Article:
• Ernest Miller Hemingway (7.21.99 - 7.2.61) won the Pulitzer Prize for Fiction in 1953 for "The Old Man and the Sea" — about an epic struggle between an aging fisherman and a giant marlin.
• In 1954 Hemingway won Nobel Prize in Literature "for his mastery of the art of narrative, most recently demonstrated in 'The Old Man and the Sea,' and for the influence that he has exerted on contemporary style."
• “All good books have one thing in common - they are truer than if they had really happened.”
• “There is nothing noble in being superior to your fellow man; true nobility is being superior to your former self.”
• “We have come ... into the more difficult time when it is man’s duty to understand his world rather that to simply fight for it.”
• “Live the full life of the mind, exhilarated by new ideas, intoxicated by the romance of the unusual.”
• “Courage is grace under pressure.”
• “Never mistake motion for action.”
• “I didn’t want to kiss you goodbye — that was the trouble — I wanted to kiss you goodnight.”
• He was married four times and had three children.
• Hemingway suffered from the pain and disabilities of two plane crashes, numerous accidents, electroshock treatments and a life of heavy living.
• Before his suicide in 1961, "Hemingway's behavior was similar to his father's before (his father) committed suicide; his father may have had the genetic disease hemochromatosis, in which the inability to metabolize iron culminates in mental and physical deterioration. His sister Ursula and his brother Leicester also committed suicide.” (wikipedia)
• He is mistakenly credited with saying, “Write drunk, edit sober,” but reportedly wrote sober in the morning hours, and drank enthusiastically later in the day.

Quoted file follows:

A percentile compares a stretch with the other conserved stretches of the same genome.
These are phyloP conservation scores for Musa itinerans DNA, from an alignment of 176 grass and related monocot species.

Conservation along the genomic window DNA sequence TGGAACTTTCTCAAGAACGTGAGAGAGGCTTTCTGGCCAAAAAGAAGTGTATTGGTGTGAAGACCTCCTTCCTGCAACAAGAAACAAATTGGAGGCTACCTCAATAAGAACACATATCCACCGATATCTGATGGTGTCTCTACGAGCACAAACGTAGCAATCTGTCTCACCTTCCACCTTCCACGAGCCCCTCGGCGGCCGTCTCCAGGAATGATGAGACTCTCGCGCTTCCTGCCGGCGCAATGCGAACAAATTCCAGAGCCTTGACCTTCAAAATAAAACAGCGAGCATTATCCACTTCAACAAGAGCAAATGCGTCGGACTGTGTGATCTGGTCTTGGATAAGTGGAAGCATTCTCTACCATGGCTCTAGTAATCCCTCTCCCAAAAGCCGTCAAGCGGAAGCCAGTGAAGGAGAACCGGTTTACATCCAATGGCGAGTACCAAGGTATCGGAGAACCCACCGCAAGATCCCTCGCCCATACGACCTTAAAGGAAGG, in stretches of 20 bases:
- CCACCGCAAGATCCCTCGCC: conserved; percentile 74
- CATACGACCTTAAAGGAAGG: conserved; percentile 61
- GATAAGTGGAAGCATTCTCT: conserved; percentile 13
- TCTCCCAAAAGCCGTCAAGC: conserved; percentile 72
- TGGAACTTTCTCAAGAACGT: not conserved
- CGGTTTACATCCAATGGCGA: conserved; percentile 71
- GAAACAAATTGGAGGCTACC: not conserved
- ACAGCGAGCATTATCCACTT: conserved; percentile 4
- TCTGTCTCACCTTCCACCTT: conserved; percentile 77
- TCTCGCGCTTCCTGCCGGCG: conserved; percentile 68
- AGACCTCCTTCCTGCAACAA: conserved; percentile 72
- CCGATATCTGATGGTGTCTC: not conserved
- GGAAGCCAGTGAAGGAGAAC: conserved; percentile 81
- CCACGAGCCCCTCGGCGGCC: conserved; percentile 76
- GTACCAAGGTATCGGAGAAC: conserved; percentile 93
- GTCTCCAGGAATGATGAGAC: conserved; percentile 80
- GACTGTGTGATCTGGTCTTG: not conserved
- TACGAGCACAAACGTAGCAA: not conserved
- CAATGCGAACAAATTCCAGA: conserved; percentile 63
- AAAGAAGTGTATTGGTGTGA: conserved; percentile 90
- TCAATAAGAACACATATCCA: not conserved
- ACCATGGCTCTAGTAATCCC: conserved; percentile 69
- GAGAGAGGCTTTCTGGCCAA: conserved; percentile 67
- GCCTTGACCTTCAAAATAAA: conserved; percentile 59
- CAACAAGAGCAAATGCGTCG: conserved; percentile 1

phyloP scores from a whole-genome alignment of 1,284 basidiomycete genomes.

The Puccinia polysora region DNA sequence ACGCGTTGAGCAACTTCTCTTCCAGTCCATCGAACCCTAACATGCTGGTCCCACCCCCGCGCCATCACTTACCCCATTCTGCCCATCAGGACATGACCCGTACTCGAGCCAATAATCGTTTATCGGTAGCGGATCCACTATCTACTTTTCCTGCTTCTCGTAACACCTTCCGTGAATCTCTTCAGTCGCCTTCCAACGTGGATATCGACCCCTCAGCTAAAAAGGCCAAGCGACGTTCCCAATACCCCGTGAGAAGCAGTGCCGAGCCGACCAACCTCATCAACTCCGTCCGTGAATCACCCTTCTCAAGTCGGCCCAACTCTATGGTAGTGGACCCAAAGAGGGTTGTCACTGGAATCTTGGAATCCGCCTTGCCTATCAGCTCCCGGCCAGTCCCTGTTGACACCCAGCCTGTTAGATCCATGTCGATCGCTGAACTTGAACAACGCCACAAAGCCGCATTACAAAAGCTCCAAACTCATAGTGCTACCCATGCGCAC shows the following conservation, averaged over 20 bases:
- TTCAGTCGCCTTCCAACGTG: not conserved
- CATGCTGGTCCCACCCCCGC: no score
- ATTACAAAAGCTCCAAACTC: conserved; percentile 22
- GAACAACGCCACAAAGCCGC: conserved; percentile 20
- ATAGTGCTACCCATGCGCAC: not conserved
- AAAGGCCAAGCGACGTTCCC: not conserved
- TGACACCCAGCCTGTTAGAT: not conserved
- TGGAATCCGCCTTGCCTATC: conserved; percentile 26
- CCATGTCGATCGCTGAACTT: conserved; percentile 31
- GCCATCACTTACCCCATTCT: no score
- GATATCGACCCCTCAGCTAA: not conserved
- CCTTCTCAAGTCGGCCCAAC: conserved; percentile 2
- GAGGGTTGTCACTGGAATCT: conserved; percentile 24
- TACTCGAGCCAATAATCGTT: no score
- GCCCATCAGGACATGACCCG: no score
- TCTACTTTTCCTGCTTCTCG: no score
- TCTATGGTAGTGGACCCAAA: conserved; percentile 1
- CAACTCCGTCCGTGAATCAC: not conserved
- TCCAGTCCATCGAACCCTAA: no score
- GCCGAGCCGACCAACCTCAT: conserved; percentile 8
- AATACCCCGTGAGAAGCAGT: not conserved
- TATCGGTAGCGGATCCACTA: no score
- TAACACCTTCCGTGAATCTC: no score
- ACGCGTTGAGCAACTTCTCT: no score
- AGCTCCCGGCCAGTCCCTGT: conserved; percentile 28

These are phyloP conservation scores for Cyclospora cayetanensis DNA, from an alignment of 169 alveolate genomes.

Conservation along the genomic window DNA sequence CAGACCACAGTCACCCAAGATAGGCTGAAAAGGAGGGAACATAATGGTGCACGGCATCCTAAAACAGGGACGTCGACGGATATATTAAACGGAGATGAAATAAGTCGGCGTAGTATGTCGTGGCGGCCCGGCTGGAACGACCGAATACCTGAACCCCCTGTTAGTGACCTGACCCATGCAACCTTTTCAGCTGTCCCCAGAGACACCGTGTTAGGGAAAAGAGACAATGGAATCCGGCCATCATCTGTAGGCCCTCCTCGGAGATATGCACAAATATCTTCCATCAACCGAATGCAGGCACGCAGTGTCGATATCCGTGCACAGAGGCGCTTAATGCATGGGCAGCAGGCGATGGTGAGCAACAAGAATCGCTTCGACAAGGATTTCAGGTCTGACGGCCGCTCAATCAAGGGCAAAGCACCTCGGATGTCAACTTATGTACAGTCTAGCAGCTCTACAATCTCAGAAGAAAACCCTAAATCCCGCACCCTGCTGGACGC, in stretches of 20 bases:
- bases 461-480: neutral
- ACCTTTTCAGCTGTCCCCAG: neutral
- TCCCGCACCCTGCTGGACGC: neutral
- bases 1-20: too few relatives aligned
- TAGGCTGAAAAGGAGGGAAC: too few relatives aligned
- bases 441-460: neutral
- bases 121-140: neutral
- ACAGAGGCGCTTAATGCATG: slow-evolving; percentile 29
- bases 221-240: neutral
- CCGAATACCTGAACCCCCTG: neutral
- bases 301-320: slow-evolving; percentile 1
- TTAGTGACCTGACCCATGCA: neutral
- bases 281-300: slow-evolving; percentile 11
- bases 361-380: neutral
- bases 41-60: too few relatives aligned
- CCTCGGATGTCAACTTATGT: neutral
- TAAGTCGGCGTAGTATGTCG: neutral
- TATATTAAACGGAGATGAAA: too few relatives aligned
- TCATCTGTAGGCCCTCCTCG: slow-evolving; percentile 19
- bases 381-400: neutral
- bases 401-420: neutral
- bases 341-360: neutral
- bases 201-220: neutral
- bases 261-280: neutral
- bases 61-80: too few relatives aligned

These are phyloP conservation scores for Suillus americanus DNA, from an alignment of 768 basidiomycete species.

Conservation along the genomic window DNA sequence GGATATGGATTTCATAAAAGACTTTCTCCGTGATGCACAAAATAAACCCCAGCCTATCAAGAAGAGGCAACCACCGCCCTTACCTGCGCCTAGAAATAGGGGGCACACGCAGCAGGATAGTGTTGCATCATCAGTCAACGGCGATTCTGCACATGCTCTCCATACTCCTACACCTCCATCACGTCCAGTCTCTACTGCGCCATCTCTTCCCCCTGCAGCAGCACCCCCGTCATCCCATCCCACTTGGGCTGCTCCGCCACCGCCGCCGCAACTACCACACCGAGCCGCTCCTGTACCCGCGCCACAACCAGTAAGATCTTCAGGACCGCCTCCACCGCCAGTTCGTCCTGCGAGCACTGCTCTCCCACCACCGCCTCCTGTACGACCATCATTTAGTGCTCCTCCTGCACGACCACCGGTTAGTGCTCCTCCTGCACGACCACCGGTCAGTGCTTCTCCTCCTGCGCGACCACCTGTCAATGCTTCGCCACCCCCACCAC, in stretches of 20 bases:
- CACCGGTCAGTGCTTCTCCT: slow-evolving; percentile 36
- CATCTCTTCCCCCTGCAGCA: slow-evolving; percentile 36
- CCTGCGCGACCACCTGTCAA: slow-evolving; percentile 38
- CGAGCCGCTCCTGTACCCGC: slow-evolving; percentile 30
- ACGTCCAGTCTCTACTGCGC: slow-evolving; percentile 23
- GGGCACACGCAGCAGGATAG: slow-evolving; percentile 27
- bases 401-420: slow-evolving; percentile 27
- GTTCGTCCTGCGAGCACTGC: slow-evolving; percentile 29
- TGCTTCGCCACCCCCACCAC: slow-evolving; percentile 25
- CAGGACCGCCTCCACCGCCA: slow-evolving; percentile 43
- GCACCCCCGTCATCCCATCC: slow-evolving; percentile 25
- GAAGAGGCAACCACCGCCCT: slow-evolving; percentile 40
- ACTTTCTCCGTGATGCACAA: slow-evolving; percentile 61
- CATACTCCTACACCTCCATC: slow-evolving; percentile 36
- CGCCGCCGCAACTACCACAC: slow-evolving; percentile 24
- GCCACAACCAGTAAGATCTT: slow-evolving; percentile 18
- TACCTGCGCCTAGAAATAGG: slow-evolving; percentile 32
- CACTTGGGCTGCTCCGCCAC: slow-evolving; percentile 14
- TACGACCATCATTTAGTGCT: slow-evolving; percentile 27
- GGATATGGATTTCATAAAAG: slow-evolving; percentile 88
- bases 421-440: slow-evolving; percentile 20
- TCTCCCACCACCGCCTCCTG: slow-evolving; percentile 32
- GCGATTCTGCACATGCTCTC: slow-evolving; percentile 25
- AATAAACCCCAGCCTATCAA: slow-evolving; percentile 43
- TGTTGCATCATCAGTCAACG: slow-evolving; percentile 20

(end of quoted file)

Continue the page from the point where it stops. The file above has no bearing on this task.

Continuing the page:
• "When you work hard all day with your head and know you must work again the next day what else can change your ideas and make them run on a different plane like whisky?"
• About his writing style, he said, “Prose is architecture, not interior decoration, and the Baroque is over.”
“Henry Louis Gates believes Hemingway's style was fundamentally shaped 'in reaction to [his] experience of world war.' After World War I, he and other modernists 'lost faith in the central institutions of Western civilization' by reacting against the elaborate style of 19th century writers and by creating a style 'in which meaning is established through dialogue, through action, and silences—a fiction in which nothing crucial—or at least very little—is stated
“Hemingway called his style the iceberg theory: the facts float above water; the supporting structure and symbolism operate out of sight. The concept of the iceberg theory is sometimes referred to as the ‘theory of omission.’” (wikipedia)